This combination of photos provided by the family via The Press Democrat and the Sonoma County Sheriff's Department shows an undated photo of 13-year-old Andy Lopez and the replica assault rifle he was holding when he was shot and killed by two Sonoma County deputies in Santa Rosa, Calif. on Oct. 22.
Photo credit: AP Photo/Family via The Press Democrat, Sonoma County Sheriff's Department
A Sonoma County sheriff's deputy who shot and killed a 13-year-old Santa Rosa boy after mistaking a BB gun he was carrying for an assault rifle will return to duty next week, a sheriff's spokesman said Friday.
Dep. Erick Gelhaus has been on leave since the Oct. 22 shooting of Andy Lopez. Gelhaus underwent mental health screening and will come back to work in an administrative capacity, said Assistant Sheriff Lorenzo Duenas.
He will remain on the desk assignment until District Attorney Jill Ravitch reviews an investigative report and makes a finding about whether he committed criminal wrongdoing, Duenas said.
"He's cleared to come back to duty from a fitness standpoint but won't be returning to patrol," Duenas said.
Gelhaus has been off the job since shooting Lopez seven times when he and another deputy spotted the teen walking along Moorland Avenue in southwest Santa Rosa carrying what looked like an AK-47.
According to police investigators, Gelhaus, who is a 28-year veteran and a department armorer, and the other deputy drove up behind Lopez in a patrol car and shouted at him to stop.
Police said Gelhaus told them he opened fire when Lopez turned, raising the barrel of the gun. The rifle turned out to be a plastic airsoft gun that shoots plastic BBs.
Outrage over the shooting spread from the largely Latino neighborhood through the city and beyond. Protesters have staged a number of rallies, decrying what they said is a case of excessive force. Many are calling on Ravitch to charge Gelhaus with manslaughter or murder.
The news of Gelhaus' return shocked those who have been protesting in the streets for weeks since the Lopez shooting.
"This is very, very, very bad news," said Michael Rothenberg, a member of the Andy Lopez Organizing Group. "A large part of Sonoma County think of Gelhaus as a murderer. They think he's dangerous. And we've seen through investigation that he's had problems out on the street."
Rothenberg said the act of putting Gelhaus back on duty, even at a desk job, would likely bring large crowds of young people back to the streets. The number of people participating in marches and rallies has slowly decreased in recent weeks. Rothenberg called the move "a slap in the face" to a community that has been reeling over the death of the boy.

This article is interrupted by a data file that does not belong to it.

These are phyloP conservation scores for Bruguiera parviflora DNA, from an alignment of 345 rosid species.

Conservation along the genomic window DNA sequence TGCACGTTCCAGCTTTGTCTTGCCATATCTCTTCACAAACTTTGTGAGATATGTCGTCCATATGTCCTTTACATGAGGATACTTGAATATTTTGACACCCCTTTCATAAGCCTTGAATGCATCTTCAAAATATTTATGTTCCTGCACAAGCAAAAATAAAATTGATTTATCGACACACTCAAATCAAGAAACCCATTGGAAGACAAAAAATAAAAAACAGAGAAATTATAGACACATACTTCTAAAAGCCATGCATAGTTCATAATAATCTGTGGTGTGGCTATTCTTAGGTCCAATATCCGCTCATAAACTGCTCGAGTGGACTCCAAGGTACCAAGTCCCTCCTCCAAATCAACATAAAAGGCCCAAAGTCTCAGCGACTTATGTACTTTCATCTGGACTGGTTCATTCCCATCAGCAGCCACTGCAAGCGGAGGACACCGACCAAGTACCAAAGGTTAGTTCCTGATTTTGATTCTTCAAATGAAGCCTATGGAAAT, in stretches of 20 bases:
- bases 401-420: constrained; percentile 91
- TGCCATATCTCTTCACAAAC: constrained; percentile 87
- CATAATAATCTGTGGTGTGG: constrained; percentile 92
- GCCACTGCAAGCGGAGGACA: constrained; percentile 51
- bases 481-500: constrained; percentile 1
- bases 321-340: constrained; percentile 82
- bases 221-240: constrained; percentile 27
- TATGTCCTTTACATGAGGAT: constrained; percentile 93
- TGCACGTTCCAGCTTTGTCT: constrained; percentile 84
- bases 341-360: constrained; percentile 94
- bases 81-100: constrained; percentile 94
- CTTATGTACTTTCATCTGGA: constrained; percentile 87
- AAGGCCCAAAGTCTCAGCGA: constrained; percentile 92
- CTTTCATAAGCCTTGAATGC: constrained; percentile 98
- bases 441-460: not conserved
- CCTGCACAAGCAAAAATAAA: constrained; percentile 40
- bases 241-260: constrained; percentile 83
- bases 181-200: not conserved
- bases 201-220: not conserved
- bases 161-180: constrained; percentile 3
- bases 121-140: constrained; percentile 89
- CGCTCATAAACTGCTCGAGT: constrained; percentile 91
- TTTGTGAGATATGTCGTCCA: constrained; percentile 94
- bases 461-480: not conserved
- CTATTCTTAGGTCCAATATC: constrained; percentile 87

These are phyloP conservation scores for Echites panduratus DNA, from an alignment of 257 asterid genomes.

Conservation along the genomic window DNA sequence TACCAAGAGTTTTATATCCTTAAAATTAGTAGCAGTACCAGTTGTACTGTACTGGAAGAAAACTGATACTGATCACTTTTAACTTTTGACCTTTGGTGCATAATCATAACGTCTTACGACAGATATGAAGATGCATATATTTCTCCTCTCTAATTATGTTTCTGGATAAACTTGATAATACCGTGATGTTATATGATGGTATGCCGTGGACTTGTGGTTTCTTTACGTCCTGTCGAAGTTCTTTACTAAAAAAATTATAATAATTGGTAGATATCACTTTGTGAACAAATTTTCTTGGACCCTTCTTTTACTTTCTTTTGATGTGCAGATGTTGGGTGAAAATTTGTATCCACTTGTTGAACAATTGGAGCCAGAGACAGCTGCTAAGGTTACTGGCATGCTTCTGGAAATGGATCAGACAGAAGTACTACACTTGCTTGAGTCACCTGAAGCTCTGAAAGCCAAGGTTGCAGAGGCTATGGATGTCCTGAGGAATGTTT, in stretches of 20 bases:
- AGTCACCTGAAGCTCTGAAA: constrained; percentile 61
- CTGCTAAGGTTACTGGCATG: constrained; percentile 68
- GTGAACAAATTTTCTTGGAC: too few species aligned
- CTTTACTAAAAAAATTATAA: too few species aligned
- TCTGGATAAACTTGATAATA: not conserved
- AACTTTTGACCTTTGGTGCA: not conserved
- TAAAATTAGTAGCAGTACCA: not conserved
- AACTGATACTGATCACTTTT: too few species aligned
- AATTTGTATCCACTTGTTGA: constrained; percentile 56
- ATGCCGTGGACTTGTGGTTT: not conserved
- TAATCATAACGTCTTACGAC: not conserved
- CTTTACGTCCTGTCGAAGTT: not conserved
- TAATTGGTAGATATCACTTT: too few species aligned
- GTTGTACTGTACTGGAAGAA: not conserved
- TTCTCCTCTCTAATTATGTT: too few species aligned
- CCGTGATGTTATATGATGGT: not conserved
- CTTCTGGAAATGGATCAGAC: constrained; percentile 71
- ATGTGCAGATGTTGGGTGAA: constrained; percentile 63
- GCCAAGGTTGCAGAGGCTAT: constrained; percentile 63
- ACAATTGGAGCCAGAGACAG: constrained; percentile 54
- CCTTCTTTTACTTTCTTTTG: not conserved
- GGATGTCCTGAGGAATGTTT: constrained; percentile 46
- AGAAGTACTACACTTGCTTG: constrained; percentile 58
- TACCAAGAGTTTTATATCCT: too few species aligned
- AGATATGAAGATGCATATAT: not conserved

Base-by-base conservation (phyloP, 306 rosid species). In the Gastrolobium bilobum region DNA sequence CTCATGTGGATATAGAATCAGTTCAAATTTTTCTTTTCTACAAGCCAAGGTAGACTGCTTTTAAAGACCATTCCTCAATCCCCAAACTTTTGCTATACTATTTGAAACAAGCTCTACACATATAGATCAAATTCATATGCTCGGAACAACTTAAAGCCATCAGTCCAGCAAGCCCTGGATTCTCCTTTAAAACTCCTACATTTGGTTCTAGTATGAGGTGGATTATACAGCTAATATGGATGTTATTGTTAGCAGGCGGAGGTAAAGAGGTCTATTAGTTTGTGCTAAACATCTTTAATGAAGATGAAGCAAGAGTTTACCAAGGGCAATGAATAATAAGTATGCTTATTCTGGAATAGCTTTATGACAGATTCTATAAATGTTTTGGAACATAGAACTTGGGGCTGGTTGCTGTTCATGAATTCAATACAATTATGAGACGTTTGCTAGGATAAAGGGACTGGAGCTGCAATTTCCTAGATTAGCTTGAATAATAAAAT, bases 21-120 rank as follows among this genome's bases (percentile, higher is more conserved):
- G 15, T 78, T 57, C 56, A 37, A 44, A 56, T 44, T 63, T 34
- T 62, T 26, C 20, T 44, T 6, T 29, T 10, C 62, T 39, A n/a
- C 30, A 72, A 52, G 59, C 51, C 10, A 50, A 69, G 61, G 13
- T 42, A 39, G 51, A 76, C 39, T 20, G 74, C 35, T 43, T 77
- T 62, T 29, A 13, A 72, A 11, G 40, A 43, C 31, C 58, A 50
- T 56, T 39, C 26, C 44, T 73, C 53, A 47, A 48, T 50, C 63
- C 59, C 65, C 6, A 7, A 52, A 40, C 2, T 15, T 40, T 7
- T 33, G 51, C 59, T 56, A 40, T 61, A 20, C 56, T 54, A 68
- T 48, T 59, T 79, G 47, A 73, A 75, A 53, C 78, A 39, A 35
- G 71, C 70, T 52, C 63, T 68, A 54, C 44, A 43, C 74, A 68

"It shatters any hope for the time being that there's going to be justice," he said.
Lopez's family has filed a federal civil rights lawsuit seeking damages. Their lawyer did not return calls Friday seeking comment.
Meanwhile, Gelhaus has received threats, Duenas said. He's been checked out by mental health professionals and was deemed fit for full duty, Duenas said.
"The department was informed yesterday he was cleared for duty," Duenas said.
An internal Sheriff's Office review of his conduct is ongoing, Duenas said. It is not expected to be complete until a separate criminal investigation by the Santa Rosa Police Department is done, Duenas said.
His leave status prevented him from testifying in several trials, a lawyer said. It delayed the trial of former Santa Rosa resident Alan Macfarlane, 60, who is charged with having an illegal assault rifle. His trial was to start Friday.
Macfarlane contends he didn't know his Kel-Tec SU-16CA was on a list of weapons that are banned in California. He wants Gelhaus to testify because he said Gelhaus looked at the gun and couldn't determine if it was legal.
Macfarlane's lawyer, Steve Spiegelman, said that if a department armorer can't identify an illegal weapon, his client can't be expected to. The gun was ultimately shipped to state Department of Justice experts who said it was not legal.
Spiegelman said he subpoenaed Gelhaus twice since November. The Sheriff's Office rejected both requests, he said. The last time was Wednesday, when a department official said Gelhaus could be available in 60 days, he said.
The situation seemed to perplex Judge Robert LaForge, who was presiding over Macfarlane's trial Friday. LaForge said the Sheriff's Office cited no legal grounds for why Gelhaus couldn't receive a subpoena and ordered the County Counsel's Office to come back to court Monday morning to explain.
But Duenas said Gelhaus will be available starting next week. His desk assignment could include court testimony, he said.
Copyright 2013 - The Press Democrat, Santa Rosa, Calif.
McClatchy-Tribune News Service